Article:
I know you can’t go all ninja on the kids on the plane. You can’t start yelling, and you can’t give them a time out. You can’t suddenly start acting differently than you do at home and expect the kids to behave. That’s why this all has to start before you get on the plane. Start disciplining them at home so they understand your tone of voice. Follow through on consequences so they’re used to listening to you. And then things will go much more smoothly.
5. Talk To Your Kids
This may sound crazy, but you might consider actually, you know, interacting with your children. As soon as you sit down on the plane, in a happy voice (to distinguish from your mad tone of voice), start a running commentary and conversation with them. “Oh, Dixie and Tom, isn’t this fun? We’re going to go up in a plane. Let’s do the seatbelts up. Can you figure out how to do it? Oh, look I can hear the engines. Can you hear the engines? What else makes a loud noise like that? What do you think is going to happen?”
“Wow, we’re starting now. We’re moving. Aren’t we going fast? Do you think we’ll go up in the air soon? Look out the window! Can you still see any houses? What do you see down there?’ And so on. And so on.
Just TALK TO YOUR KIDS. If you start a commentary like this, the kids will stay engaged, and they won’t cry. I talked to my kids non-stop so they were never bored. Yes, it was a lot of work for me, but it’s a lot less work than listening to a child screaming.
I have to admit I almost turned around and told you some of these things in person, but I didn’t, because I was reading an amazing book and I didn’t want to cause a scene. You were already doing that.
I’ve been on other planes with a mom and a baby and a toddler, and one has started to cry, and she was overwhelmed, and I helped. She wasn’t doing anything wrong. But what could I do to help you? You had no toys. No books. You had no clue.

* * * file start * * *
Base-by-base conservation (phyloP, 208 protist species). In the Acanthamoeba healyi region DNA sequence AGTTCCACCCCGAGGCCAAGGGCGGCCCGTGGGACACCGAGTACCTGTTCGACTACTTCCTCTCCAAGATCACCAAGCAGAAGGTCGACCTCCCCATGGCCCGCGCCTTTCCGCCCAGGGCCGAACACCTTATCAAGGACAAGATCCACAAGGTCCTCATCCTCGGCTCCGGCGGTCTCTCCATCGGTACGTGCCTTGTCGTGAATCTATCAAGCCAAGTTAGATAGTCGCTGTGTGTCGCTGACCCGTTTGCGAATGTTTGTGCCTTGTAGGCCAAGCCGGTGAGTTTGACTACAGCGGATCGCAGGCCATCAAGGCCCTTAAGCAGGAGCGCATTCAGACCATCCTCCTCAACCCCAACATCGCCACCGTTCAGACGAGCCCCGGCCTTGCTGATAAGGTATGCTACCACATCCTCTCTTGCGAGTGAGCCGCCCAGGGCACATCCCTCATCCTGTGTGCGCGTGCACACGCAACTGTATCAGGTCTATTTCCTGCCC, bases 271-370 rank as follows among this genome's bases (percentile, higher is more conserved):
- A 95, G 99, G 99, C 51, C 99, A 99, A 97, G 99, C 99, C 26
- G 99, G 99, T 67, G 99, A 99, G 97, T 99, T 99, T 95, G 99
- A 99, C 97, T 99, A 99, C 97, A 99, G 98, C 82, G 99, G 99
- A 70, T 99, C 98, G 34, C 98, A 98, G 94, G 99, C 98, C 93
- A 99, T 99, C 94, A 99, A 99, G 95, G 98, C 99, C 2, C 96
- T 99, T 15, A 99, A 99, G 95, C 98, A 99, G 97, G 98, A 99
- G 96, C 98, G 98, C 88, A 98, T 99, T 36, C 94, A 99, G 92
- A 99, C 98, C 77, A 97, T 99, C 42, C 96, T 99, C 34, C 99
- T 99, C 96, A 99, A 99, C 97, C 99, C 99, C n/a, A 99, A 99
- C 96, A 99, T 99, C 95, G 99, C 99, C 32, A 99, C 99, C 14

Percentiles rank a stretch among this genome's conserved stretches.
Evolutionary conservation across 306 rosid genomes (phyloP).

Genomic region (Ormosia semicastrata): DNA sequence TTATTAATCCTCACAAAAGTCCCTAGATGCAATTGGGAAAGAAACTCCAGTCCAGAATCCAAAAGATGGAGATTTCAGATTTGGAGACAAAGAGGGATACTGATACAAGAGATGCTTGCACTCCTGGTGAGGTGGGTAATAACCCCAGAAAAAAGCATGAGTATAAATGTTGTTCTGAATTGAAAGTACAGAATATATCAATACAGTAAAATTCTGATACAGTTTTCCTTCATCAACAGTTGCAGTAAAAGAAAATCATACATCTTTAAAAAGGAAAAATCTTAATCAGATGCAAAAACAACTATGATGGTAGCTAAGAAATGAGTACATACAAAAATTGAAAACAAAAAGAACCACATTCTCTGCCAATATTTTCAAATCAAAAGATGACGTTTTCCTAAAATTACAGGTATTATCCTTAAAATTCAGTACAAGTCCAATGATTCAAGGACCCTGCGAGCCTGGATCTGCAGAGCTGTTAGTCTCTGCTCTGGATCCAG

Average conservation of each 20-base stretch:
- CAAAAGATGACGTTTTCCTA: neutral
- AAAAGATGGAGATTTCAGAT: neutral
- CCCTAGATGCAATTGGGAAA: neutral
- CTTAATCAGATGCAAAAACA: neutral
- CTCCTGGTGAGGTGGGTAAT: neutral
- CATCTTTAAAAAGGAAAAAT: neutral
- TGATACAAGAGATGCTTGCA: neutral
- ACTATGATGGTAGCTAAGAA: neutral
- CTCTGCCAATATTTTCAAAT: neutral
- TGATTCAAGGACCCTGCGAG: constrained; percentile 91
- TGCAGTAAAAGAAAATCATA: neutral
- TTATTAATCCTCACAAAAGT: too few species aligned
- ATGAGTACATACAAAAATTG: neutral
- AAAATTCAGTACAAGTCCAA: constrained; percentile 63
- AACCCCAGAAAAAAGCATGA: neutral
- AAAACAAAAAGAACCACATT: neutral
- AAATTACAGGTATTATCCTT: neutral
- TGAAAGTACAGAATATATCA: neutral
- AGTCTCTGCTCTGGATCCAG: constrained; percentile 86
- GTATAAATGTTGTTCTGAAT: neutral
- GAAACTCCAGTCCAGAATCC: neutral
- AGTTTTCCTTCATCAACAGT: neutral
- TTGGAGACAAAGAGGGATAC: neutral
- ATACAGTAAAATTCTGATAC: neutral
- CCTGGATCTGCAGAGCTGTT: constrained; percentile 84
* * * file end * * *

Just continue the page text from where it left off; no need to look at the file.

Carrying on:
You obviously love kids. You’ve got three of them. But if you want to enjoy your kids, you’re going to have to start interacting with them and talking and playing. Go outside of your comfort zone. It isn’t all about you. Learn how to be a mom.
I wish you luck. And most of all, I hope you’re not flying back east on the 8th.
UPDATE: A number of people have commented on Facebook and in the comments that I was being too harsh, because maybe they were returning from a funeral and were exhausted. But the thing is that the wife and the husband were maintaining a conversation the whole time, about life, about schedules, about just basic stuff from what I could hear. They were ignoring the kid screaming. They didn’t talk about being tired, they didn’t look emotionally exhausted. They looked normal, and they were having a normal conversation, laughing occasionally, etc. Of course kids are going to have meltdowns, and no one minds that as long as the parents deal with it. But these two weren’t even trying, and they certainly did not appear distraught and/or tired. Maybe I’m missing something, but I’ve seen distraught parents, and I’ve helped. These weren’t even in that category.